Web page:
Behaviorist concluded all learning consisted of conditioned responses to a selected stimulus. Human learning could be conditioned as animals. It is similar. Their environment reinforces it. Skinner use Operant conditioning to describe verbal learning: Language is a response system acquired by operant conditioning process. The community of language users reinforces patterns and those patterns persist. Human being is like a machine with multiple working parts. Child’s mind is a tabula rasa where associations between stimuli and reinforced responses are stamped. There’s no innate preprogramming language learning. Psychological data should be limited to that what is observable. Behavior is a response to stimuli through reinforcement, and happens in associative chains. All learning is associative in nature. Skinner maintains that second languages are learned by training and practice without rationalist explanation. Bloomfield argues that language is a matter of practice rather than knowledge; speakers can’t describe the habits make up language. Behaviorist lays the bases for audiolingual teaching method. Critique: Chomsky maintained that language behavior is more complex than SR connections and Skinner’s theory doesn’t explain children’s creativity in generating language. McLaughlin considers Skinner’s Verbal Behavior is not supported by research with human subjects. Imitation and reinforcement has a small role in child language. Although parents don’t correct children errors they eventually eliminate them, and often they produce forms that they never heard (“I goed,” “two foots”). Three Rationalist Perspectives of Language Learning Nativist, mentalist, and cognitive are associated terms with this perspective. Lennenberg and McNeill believed that language was speciesspecific, genetic capacity, and governed by biological mechanisms. Chomsky concluded that children born with language processing ability: the LAD (language acquisition device. McNeill mentioned various innate linguistic properties that Brown summarized: • To distinguish speech sound from other sound • To organize language into a system of structures • Knowledge of what is possible or not in a language • To construct system based on linguistic data Chomsky argued children are innately programmed to acquire language.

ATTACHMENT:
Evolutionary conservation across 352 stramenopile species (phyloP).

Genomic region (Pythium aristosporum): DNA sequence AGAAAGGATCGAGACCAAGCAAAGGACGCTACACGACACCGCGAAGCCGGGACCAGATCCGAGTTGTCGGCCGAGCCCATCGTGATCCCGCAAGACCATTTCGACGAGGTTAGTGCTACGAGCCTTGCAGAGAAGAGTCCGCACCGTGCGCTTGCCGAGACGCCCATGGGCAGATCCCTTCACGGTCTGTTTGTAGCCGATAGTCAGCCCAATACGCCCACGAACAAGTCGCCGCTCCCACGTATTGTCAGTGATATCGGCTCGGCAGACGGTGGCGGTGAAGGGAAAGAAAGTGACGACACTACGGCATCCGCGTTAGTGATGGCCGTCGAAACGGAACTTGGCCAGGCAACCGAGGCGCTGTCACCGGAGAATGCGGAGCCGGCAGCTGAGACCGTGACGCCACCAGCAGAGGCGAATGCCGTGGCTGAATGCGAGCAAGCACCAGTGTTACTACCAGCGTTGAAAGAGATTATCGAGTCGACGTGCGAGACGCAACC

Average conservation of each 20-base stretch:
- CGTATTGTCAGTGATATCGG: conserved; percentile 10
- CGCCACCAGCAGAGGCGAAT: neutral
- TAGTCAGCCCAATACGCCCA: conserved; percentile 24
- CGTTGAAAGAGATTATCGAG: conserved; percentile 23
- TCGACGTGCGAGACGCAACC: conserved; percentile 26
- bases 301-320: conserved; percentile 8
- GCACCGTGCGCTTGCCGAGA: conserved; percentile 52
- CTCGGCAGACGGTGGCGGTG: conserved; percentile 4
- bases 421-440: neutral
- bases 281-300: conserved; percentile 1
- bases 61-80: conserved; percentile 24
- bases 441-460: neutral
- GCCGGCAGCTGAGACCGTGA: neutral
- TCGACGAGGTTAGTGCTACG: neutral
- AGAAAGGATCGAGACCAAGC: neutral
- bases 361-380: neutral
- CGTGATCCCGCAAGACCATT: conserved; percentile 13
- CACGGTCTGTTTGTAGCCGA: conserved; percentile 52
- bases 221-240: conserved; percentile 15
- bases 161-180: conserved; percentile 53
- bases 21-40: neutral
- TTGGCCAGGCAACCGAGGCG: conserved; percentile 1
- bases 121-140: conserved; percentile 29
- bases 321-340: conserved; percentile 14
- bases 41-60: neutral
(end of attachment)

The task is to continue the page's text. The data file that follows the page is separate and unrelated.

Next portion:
1. Universal Grammar: This theory hypothesizes the existence of a set of basic grammatical elements or
fixed abstract principles in all languages. It is an innate product of the LAD. They are Substantive Universals (phonemes or syntax. All languages have vowels) and Formal Universals (abstract grammatical rules). Each language has its own parameters or settings learned on the basis of linguistic data. There is a core grammar congruent with universal principles and a peripheral grammar that are not part of the preprogrammed instructions. The first one is easier to acquire than the second one.
2. Krashen’s Monitor Theory: First and Second Language Acquisition are Similar: It has 5 central
hypotheses: • AcquisitionLearning Distinction . Adults have 2 independent ways of competence in a second language: acquisition (subconscious process similar to children develop their first language) and learning (conscious knowledge of grammar rules of a second language. • Natural Order Hypothesis . Natural acquisition of grammatical structures proceeds in a predictable order. • Monitor Hypothesis Acquisition is responsible for fluency. Learning works as a monitor for the . production when there’s enough time. The user knows the applied rules. • Input Hypothesis. With comprehensive input and language structures beyond our current competence (i + 1), acquirers go for meaning and as result they acquire structure as well. Speaking fluency can’t be taught directly, it emerges naturally. • Affective Filter Hypothesis . Affective conditions must be optimal for acquisition (High Motivation, self confidence and good selfimage, and a low anxiety level) Implications for classroom practice among this theory: • Main classroom function is to provide comprehensive input in a lowaffectivefilter environment. • Classroom is most useful for beginners, foreign language students who have no input sources outside the class or lowcompetence students. • Optimal input requirements: comprehensible, interesting and relevant, nongrammatically sequenced, i + 1, and an offthedefensive environment (low affective filters) • Error correction should be minimal in the classroom. It raises affective filters. • To produce speech in the second language must not be required unless students are ready. Fluency emerges naturally with enough comprehensive input. Critique: Munsell and Carr imply Krashen’s theory should be incorporate into a larger context. McLaughlin objects that: • AcquisitionLearning distinction isn’t clearly defined. • Monitor doesn’t work. Krashen’s learning is limited useful. • Natural Order Hypothesis has methodological problems. Some things are learned before others, but not always. • Comprehensible input isn’t testable and clearly defined. • How Affective Filters Hypothesis develops isn’t explained.